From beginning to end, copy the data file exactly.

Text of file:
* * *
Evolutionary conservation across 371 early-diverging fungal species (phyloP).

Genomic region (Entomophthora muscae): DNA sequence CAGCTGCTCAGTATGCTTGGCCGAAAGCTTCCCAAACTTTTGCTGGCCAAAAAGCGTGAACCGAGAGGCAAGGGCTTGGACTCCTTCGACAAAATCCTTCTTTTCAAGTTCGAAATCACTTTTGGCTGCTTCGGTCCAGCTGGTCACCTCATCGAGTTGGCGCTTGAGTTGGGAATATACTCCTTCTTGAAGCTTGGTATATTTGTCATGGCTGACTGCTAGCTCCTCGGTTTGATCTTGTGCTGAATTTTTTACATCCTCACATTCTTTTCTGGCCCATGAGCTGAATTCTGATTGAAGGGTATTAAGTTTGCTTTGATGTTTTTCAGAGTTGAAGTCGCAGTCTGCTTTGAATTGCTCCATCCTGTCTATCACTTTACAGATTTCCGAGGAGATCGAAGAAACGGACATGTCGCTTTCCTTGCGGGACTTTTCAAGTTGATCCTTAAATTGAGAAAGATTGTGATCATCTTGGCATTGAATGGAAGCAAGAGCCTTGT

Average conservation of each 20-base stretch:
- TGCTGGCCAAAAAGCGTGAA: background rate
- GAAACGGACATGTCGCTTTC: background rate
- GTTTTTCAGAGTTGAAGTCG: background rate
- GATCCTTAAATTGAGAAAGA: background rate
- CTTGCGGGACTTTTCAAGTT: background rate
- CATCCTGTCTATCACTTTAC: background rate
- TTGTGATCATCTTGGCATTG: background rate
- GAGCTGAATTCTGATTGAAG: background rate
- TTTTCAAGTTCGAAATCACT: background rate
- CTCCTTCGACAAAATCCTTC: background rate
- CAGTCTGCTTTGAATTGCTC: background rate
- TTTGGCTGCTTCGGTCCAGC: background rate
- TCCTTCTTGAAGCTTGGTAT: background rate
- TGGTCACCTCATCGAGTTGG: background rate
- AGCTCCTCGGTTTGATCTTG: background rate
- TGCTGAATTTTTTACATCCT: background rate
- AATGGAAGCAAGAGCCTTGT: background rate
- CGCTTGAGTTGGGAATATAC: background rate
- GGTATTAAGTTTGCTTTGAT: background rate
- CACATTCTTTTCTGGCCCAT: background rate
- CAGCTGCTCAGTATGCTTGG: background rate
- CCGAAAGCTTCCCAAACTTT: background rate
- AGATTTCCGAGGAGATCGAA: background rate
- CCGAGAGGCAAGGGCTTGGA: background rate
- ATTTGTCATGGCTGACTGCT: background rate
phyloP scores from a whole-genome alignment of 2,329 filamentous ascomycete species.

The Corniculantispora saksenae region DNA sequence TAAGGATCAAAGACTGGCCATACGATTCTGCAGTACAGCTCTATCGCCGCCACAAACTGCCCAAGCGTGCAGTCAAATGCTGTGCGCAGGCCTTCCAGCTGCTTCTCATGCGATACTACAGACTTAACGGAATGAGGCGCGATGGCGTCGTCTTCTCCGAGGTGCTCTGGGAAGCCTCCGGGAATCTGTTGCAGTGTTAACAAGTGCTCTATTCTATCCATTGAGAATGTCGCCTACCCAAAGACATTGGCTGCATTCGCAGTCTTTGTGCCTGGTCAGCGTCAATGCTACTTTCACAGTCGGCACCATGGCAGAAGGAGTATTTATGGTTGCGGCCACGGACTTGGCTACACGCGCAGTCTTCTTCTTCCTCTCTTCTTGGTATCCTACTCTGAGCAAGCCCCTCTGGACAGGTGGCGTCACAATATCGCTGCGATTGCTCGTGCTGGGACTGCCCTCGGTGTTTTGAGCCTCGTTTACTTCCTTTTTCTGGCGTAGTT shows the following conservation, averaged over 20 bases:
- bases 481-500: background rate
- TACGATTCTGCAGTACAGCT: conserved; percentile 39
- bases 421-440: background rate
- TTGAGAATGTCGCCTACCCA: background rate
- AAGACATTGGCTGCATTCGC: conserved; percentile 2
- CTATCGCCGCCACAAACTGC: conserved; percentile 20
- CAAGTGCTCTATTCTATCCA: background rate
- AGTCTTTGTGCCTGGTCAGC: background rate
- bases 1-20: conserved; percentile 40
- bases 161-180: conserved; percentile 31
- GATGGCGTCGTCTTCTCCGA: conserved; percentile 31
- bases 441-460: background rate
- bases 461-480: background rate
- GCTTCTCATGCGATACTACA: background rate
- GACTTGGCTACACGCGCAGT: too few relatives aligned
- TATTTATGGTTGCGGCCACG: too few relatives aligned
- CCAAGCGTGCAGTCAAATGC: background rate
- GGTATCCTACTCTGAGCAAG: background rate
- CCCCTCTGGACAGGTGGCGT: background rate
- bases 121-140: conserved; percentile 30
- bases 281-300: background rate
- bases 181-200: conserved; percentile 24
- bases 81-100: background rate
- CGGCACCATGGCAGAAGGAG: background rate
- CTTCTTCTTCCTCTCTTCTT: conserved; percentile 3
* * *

Evolutionary conservation across 371 early-diverging fungal species (phyloP).

Genomic region (Entomophthora muscae): DNA sequence CAGCTGCTCAGTATGCTTGGCCGAAAGCTTCCCAAACTTTTGCTGGCCAAAAAGCGTGAACCGAGAGGCAAGGGCTTGGACTCCTTCGACAAAATCCTTCTTTTCAAGTTCGAAATCACTTTTGGCTGCTTCGGTCCAGCTGGTCACCTCATCGAGTTGGCGCTTGAGTTGGGAATATACTCCTTCTTGAAGCTTGGTATATTTGTCATGGCTGACTGCTAGCTCCTCGGTTTGATCTTGTGCTGAATTTTTTACATCCTCACATTCTTTTCTGGCCCATGAGCTGAATTCTGATTGAAGGGTATTAAGTTTGCTTTGATGTTTTTCAGAGTTGAAGTCGCAGTCTGCTTTGAATTGCTCCATCCTGTCTATCACTTTACAGATTTCCGAGGAGATCGAAGAAACGGACATGTCGCTTTCCTTGCGGGACTTTTCAAGTTGATCCTTAAATTGAGAAAGATTGTGATCATCTTGGCATTGAATGGAAGCAAGAGCCTTGT

Average conservation of each 20-base stretch:
- TGCTGGCCAAAAAGCGTGAA: background rate
- GAAACGGACATGTCGCTTTC: background rate
- GTTTTTCAGAGTTGAAGTCG: background rate
- GATCCTTAAATTGAGAAAGA: background rate
- CTTGCGGGACTTTTCAAGTT: background rate
- CATCCTGTCTATCACTTTAC: background rate
- TTGTGATCATCTTGGCATTG: background rate
- GAGCTGAATTCTGATTGAAG: background rate
- TTTTCAAGTTCGAAATCACT: background rate
- CTCCTTCGACAAAATCCTTC: background rate
- CAGTCTGCTTTGAATTGCTC: background rate
- TTTGGCTGCTTCGGTCCAGC: background rate
- TCCTTCTTGAAGCTTGGTAT: background rate
- TGGTCACCTCATCGAGTTGG: background rate
- AGCTCCTCGGTTTGATCTTG: background rate
- TGCTGAATTTTTTACATCCT: background rate
- AATGGAAGCAAGAGCCTTGT: background rate
- CGCTTGAGTTGGGAATATAC: background rate
- GGTATTAAGTTTGCTTTGAT: background rate
- CACATTCTTTTCTGGCCCAT: background rate
- CAGCTGCTCAGTATGCTTGG: background rate
- CCGAAAGCTTCCCAAACTTT: background rate
- AGATTTCCGAGGAGATCGAA: background rate
- CCGAGAGGCAAGGGCTTGGA: background rate
- ATTTGTCATGGCTGACTGCT: background rate
phyloP scores from a whole-genome alignment of 2,329 filamentous ascomycete species.

The Corniculantispora saksenae region DNA sequence TAAGGATCAAAGACTGGCCATACGATTCTGCAGTACAGCTCTATCGCCGCCACAAACTGCCCAAGCGTGCAGTCAAATGCTGTGCGCAGGCCTTCCAGCTGCTTCTCATGCGATACTACAGACTTAACGGAATGAGGCGCGATGGCGTCGTCTTCTCCGAGGTGCTCTGGGAAGCCTCCGGGAATCTGTTGCAGTGTTAACAAGTGCTCTATTCTATCCATTGAGAATGTCGCCTACCCAAAGACATTGGCTGCATTCGCAGTCTTTGTGCCTGGTCAGCGTCAATGCTACTTTCACAGTCGGCACCATGGCAGAAGGAGTATTTATGGTTGCGGCCACGGACTTGGCTACACGCGCAGTCTTCTTCTTCCTCTCTTCTTGGTATCCTACTCTGAGCAAGCCCCTCTGGACAGGTGGCGTCACAATATCGCTGCGATTGCTCGTGCTGGGACTGCCCTCGGTGTTTTGAGCCTCGTTTACTTCCTTTTTCTGGCGTAGTT shows the following conservation, averaged over 20 bases:
- bases 481-500: background rate
- TACGATTCTGCAGTACAGCT: conserved; percentile 39
- bases 421-440: background rate
- TTGAGAATGTCGCCTACCCA: background rate
- AAGACATTGGCTGCATTCGC: conserved; percentile 2
- CTATCGCCGCCACAAACTGC: conserved; percentile 20
- CAAGTGCTCTATTCTATCCA: background rate
- AGTCTTTGTGCCTGGTCAGC: background rate
- bases 1-20: conserved; percentile 40
- bases 161-180: conserved; percentile 31
- GATGGCGTCGTCTTCTCCGA: conserved; percentile 31
- bases 441-460: background rate
- bases 461-480: background rate
- GCTTCTCATGCGATACTACA: background rate
- GACTTGGCTACACGCGCAGT: too few relatives aligned
- TATTTATGGTTGCGGCCACG: too few relatives aligned
- CCAAGCGTGCAGTCAAATGC: background rate
- GGTATCCTACTCTGAGCAAG: background rate
- CCCCTCTGGACAGGTGGCGT: background rate
- bases 121-140: conserved; percentile 30
- bases 281-300: background rate
- bases 181-200: conserved; percentile 24
- bases 81-100: background rate
- CGGCACCATGGCAGAAGGAG: background rate
- CTTCTTCTTCCTCTCTTCTT: conserved; percentile 3